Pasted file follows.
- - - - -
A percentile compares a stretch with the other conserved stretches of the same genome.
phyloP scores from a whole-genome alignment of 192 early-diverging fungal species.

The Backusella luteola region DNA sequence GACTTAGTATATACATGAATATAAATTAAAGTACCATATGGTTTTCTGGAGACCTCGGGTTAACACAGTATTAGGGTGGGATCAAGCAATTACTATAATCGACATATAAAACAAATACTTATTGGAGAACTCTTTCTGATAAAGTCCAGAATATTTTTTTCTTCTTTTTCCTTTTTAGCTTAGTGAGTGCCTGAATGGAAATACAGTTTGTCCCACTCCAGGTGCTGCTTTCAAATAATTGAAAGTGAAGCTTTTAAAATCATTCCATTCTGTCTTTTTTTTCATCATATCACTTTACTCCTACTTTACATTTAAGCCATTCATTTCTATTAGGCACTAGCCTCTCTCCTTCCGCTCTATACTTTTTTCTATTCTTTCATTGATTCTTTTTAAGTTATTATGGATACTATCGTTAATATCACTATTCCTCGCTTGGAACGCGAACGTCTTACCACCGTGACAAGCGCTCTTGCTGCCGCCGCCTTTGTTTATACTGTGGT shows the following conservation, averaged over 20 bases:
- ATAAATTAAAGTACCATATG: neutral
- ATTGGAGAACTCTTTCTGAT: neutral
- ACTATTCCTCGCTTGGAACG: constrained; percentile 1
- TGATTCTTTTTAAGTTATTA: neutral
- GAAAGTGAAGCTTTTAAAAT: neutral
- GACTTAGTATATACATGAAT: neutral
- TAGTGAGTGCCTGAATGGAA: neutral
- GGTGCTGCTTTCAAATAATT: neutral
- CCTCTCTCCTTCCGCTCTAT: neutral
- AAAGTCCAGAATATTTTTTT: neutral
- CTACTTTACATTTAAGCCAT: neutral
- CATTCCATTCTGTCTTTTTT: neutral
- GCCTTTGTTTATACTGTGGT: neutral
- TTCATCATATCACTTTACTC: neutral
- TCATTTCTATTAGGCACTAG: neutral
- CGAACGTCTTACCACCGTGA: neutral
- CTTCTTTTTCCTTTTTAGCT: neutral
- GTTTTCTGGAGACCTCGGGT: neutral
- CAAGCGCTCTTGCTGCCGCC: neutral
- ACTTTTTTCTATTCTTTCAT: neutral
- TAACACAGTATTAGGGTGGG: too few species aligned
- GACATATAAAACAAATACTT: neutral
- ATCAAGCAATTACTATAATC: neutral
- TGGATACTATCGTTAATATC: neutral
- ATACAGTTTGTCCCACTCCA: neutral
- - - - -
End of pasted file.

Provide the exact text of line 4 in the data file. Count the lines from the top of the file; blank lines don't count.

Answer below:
- ATAAATTAAAGTACCATATG: neutral